Teatro Santi Giovanni e Paolo

The Teatro Santi Giovanni e Paolo (often written as Teatro SS. Giovanni e Paolo) was a theatre and opera house in Venice located on the Calle della Testa, and takes its name from the nearby Basilica of Santi Giovanni e Paolo, Venice. Built by the Grimani family in 1638, in its heyday it was considered the most beautiful and comfortable theatre in the city.[1] The theatre played an important role in the development of opera and saw the premieres of several works by Francesco Cavalli, as well as Monteverdi's Il ritorno d'Ulisse in patria and L'incoronazione di Poppea.

Carlo Fontana's 1654 sketch of the theatre's floor plan


Anna Renzi who sang Ottavia in the premiere of L'incoronazione di Poppea

The Grimani family originally built the theatre as a wooden structure on the Fondamenta Nuove around 1635. It was then rebuilt on a grander scale using both stone and wood in 1638 when it moved to the nearby Calle della Testa. It was built primarily for the performance of spoken drama, but from the very beginning operas were also performed there. In fact, the new theatre was inaugurated on 20 January 1639 with the premiere performance of Francesco Manelli's opera La Delia o sia La sera sposa del sole.[2] The librettist of La delia, Giulio Strozzi, became primarily based at the nearby Teatro Novissimo but returned to SS. Giovanni e Paolo for the 1642–1643 season, bringing with him the singers Barbara Strozzi and Anna Renzi (who sang Ottavia in the premiere of L'incoronazione di Poppea) and the pioneering set designer Giacomo Torelli. According to Rosand, it may have been at Santi Giovanni e Paolo that Torelli developed his machinery for changing several sets simultaneously.[3]

In 1654 the theatre was remodelled specifically as an opera house by the architect Carlo Fontana in one of his earliest commissions, and became the first fully developed horseshoe-shaped opera house in Italy,[4] a design which remained essentially unchanged for over two centuries. Its magnificent interior could seat about 900 people with five tiers of boxes and additional seating on the U-shaped floor (or platea) in front of the stage. The theatre was described in 1663 by an observer as having:

...marvellous scene changes, majestic and grand appearances [of performers] ... and a magnificent flying machine; you see, as if commonplace, glorious heavens, deities, seas, royal palaces, woods, forests...[5]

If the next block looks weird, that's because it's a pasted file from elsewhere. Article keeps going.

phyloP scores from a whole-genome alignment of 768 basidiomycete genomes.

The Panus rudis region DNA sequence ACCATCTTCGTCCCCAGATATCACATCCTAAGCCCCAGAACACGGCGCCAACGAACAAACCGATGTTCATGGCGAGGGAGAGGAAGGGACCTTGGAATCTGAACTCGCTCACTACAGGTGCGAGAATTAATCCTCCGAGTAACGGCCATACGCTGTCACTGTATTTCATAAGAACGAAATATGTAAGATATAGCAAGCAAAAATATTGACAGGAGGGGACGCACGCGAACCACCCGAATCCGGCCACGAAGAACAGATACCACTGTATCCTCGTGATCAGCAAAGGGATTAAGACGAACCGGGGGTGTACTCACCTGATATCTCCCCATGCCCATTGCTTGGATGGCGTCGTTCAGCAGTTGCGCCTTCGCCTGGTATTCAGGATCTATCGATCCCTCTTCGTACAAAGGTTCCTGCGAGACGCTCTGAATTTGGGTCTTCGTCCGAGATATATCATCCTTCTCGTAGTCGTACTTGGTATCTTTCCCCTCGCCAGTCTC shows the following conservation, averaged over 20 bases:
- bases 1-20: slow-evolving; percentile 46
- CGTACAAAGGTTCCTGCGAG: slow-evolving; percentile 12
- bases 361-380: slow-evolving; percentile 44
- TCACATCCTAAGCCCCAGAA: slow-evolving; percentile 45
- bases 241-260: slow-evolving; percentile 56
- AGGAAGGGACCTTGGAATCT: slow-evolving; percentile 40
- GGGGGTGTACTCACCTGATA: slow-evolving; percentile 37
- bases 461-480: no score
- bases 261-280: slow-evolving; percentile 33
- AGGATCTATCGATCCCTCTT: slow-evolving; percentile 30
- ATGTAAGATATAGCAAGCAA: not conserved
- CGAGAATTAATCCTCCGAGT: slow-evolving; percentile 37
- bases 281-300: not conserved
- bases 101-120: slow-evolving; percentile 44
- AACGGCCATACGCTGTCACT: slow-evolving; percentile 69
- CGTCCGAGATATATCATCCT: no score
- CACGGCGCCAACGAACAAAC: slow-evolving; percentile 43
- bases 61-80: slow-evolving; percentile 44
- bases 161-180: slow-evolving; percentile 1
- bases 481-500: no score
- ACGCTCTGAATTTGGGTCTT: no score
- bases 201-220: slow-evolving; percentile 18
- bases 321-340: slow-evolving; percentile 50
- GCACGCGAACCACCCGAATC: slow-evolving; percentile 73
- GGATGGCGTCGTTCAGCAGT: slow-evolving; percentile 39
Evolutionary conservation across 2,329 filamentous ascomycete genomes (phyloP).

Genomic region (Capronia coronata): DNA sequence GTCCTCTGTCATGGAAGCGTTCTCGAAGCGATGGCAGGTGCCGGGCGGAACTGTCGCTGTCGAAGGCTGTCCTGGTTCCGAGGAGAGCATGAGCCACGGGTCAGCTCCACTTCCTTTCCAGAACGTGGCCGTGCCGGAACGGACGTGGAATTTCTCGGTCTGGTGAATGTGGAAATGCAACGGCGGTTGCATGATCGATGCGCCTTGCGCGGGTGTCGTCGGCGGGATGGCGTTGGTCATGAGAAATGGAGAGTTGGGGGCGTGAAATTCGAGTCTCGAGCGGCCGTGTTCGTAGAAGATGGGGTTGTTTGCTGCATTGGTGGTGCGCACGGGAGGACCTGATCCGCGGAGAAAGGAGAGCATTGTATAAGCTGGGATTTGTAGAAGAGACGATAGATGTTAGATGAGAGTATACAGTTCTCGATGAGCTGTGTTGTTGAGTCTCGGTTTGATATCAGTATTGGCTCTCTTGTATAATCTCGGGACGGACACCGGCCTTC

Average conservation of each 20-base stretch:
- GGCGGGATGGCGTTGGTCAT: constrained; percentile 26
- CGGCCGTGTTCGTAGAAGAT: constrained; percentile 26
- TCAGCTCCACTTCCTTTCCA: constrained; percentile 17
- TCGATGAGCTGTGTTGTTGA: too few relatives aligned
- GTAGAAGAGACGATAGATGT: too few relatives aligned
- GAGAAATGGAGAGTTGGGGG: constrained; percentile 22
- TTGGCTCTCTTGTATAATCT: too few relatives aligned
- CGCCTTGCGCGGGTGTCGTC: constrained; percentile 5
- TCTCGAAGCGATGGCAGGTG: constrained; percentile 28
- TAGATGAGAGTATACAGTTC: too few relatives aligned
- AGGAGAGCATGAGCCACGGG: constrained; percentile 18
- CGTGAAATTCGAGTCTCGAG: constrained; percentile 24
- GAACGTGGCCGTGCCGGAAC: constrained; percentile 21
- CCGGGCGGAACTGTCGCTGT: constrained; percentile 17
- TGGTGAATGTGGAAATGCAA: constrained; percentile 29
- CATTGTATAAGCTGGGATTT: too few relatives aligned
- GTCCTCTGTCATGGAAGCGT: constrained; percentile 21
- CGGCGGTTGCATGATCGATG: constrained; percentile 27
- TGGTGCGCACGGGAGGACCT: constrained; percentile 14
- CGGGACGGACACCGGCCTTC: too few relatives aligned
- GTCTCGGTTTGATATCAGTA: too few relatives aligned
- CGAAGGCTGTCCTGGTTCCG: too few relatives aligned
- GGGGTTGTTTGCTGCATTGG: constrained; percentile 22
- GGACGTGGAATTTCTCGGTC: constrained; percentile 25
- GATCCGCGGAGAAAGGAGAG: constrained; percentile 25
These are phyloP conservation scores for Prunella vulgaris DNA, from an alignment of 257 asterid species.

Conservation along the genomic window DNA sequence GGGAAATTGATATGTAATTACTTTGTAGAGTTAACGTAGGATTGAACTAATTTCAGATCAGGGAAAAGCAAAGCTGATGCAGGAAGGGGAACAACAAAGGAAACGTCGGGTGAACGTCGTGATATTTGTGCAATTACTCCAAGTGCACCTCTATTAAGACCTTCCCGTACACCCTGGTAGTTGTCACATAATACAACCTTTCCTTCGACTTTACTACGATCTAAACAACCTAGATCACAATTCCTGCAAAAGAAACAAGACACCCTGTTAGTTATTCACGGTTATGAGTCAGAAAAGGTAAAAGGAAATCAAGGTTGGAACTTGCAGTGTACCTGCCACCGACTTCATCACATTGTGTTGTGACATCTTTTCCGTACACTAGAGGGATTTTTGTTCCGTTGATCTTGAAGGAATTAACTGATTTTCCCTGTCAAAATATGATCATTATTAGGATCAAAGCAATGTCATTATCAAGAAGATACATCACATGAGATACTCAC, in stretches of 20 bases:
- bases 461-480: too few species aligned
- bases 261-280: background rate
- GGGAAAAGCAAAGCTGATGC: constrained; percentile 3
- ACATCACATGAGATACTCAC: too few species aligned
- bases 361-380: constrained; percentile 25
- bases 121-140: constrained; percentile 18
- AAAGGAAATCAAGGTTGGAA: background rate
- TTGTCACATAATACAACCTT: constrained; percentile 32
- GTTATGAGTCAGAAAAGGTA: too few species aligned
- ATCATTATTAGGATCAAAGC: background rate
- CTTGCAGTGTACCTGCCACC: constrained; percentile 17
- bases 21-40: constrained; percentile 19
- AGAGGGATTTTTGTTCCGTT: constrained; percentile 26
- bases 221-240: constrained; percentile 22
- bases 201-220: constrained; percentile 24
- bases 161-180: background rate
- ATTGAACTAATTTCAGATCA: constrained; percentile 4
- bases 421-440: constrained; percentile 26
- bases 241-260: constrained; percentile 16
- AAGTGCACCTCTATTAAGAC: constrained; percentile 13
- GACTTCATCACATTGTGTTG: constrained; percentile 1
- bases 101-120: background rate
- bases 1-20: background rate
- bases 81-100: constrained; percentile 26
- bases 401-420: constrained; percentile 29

Marco Faustini[6] became the theatre's impresario in 1660, and for the next fifteen years the Teatro Santi Giovanni e Paolo and the Teatro di San Salvatore a San Luca (owned by the Vendramin family) were to be the dominant opera houses in Venice, each putting on two new operas every year.

By 1700, the Grimani family had built two more theatres in Venice, the Teatro San Samuele and the Teatro San Giovanni Grisostomo. An economic crisis made the Teatro Santi Giovanni e Paolo increasingly difficult to maintain, and it finally closed in 1715.[7]


Libretto for L' Alboino in Italia which premiered at the Teatro Santi Giovanni e Paolo in 1691.

Operas which had their first public performance at the theatre include:

Notes and referencesEdit

  1. ^ Rosand (2007) p. 77
  2. ^ Casaglia
  3. ^ Rosand (2007) p. 102
  4. ^ Forsyth (1985) p. 77
  5. ^ Ringer (2006) p. 217
  6. ^ Marco Faustini's brother Giovanni Faustini was a well-known librettist, who for a time was also the impresario of two smaller Venetian opera houses, the Teatro San Cassiano and the Teatro San Moisè.
  7. ^ Todarello (2006) p. 348. The Grimani family went on to build a fourth opera house, the Teatro San Benedetto, in 1755.


  • Casaglia, Gherardo (2005). "SS. Giovanni e Paolo". L'Almanacco di Gherardo Casaglia (in Italian).
  • Forsyth, Michael, Buildings for Music: the architect, the musician and the listener from the seventeenth century to the present day, CUP Archive, 1985. ISBN 0-521-26862-1
  • Ringer, Mark, Opera's First Master: The Musical Dramas of Claudio Monteverdi, Amadeus Press, 2006. ISBN 1-57467-110-3.
  • Rosand, Ellen, Opera in Seventeenth-Century Venice: The Creation of a Genre, University of California Press, 2007. ISBN 0-520-25426-0
  • Todarello, Nazzareno L., Le arti della scena: Lo spettacolo in Occidente da Eschilo al trionfo dell'opera, Latorre Editore, 2006. ISBN 88-903202-0-6

See alsoEdit

Opera houses and theatres in Venice